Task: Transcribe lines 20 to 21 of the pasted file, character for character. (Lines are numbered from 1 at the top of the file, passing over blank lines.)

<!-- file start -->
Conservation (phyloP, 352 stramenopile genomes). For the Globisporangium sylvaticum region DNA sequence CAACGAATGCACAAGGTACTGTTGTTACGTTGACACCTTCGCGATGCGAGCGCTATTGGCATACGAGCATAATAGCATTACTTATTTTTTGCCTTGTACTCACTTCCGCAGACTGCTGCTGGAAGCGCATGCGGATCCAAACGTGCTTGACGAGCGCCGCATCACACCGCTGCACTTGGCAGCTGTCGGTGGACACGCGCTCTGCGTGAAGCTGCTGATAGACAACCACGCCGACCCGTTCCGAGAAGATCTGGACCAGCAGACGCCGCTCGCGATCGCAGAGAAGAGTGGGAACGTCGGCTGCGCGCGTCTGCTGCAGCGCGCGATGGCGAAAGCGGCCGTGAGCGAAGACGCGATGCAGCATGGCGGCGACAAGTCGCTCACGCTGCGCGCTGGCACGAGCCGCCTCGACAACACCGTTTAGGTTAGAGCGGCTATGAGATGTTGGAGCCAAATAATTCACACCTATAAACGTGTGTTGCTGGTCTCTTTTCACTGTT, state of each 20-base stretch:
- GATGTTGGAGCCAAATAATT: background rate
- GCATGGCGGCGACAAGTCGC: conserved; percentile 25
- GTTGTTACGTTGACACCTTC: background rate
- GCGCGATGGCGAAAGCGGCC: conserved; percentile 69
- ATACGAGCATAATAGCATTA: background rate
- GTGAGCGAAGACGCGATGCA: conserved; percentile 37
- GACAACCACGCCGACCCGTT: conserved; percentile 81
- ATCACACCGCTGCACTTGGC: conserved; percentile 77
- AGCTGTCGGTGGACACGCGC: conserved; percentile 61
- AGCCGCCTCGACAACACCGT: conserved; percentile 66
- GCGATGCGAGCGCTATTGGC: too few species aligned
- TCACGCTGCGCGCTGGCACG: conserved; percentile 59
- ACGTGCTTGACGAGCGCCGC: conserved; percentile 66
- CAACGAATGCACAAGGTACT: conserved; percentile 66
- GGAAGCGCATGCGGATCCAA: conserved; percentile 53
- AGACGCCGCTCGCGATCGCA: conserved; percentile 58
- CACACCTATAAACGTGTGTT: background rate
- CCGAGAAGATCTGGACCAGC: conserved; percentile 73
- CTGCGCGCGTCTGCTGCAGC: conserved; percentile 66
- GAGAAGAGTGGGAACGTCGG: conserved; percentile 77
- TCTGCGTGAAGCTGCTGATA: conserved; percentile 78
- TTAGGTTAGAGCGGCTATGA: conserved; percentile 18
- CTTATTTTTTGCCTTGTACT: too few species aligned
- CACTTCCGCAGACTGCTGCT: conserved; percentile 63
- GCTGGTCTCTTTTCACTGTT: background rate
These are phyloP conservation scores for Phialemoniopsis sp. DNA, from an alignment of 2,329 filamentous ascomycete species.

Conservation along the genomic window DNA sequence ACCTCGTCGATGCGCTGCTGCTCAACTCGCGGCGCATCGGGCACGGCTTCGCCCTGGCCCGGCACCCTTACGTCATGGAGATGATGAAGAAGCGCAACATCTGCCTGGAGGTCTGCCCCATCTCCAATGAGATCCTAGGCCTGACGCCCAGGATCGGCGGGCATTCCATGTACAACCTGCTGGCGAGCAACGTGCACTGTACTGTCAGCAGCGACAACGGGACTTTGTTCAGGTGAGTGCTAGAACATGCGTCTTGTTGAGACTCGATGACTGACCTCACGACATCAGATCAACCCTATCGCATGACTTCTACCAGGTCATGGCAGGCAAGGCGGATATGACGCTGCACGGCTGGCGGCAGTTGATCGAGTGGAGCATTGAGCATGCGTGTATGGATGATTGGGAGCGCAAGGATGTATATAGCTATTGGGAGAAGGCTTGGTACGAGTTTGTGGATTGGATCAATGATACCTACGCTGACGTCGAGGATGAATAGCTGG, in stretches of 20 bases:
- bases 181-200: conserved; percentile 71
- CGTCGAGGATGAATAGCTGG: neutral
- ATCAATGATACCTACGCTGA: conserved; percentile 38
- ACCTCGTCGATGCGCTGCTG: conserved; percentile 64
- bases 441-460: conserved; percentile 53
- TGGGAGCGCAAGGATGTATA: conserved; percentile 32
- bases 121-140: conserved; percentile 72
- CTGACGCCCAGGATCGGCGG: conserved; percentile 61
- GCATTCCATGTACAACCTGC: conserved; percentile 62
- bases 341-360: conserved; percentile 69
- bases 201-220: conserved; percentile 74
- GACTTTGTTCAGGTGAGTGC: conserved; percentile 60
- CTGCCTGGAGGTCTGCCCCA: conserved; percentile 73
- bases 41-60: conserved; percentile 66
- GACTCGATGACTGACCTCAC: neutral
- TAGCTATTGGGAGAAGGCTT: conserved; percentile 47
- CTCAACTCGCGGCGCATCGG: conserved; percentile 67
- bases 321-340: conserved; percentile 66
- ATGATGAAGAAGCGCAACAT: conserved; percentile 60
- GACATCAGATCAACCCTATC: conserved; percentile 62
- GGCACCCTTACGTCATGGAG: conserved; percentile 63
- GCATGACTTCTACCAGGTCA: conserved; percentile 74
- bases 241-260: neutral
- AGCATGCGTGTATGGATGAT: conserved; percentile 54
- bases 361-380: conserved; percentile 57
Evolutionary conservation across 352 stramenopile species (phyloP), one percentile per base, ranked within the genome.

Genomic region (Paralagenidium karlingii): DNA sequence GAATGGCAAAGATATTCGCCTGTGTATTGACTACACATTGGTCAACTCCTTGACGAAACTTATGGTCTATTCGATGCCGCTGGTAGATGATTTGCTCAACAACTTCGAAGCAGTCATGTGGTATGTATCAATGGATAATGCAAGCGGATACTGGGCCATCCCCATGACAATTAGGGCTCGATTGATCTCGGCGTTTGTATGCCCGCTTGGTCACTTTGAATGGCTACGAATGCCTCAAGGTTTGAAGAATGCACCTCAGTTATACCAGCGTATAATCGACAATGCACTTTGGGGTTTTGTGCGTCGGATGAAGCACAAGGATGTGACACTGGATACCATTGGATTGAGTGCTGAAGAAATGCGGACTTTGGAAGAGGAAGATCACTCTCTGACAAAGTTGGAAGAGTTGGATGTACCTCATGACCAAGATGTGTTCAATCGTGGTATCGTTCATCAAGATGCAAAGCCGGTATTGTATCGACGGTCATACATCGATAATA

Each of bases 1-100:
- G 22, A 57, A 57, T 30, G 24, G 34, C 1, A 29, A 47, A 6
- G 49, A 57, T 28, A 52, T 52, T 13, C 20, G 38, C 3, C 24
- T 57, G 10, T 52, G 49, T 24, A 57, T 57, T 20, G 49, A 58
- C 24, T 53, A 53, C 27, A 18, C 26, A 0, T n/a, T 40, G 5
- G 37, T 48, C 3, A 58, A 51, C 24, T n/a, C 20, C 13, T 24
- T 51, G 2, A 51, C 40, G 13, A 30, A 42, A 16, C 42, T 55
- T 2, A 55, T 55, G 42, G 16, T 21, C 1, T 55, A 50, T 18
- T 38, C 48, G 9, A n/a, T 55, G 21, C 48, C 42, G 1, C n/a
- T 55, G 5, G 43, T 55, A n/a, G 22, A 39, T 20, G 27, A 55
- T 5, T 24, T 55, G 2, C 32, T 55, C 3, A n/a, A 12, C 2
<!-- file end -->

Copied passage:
- CTGCGCGCGTCTGCTGCAGC: conserved; percentile 66
- GAGAAGAGTGGGAACGTCGG: conserved; percentile 77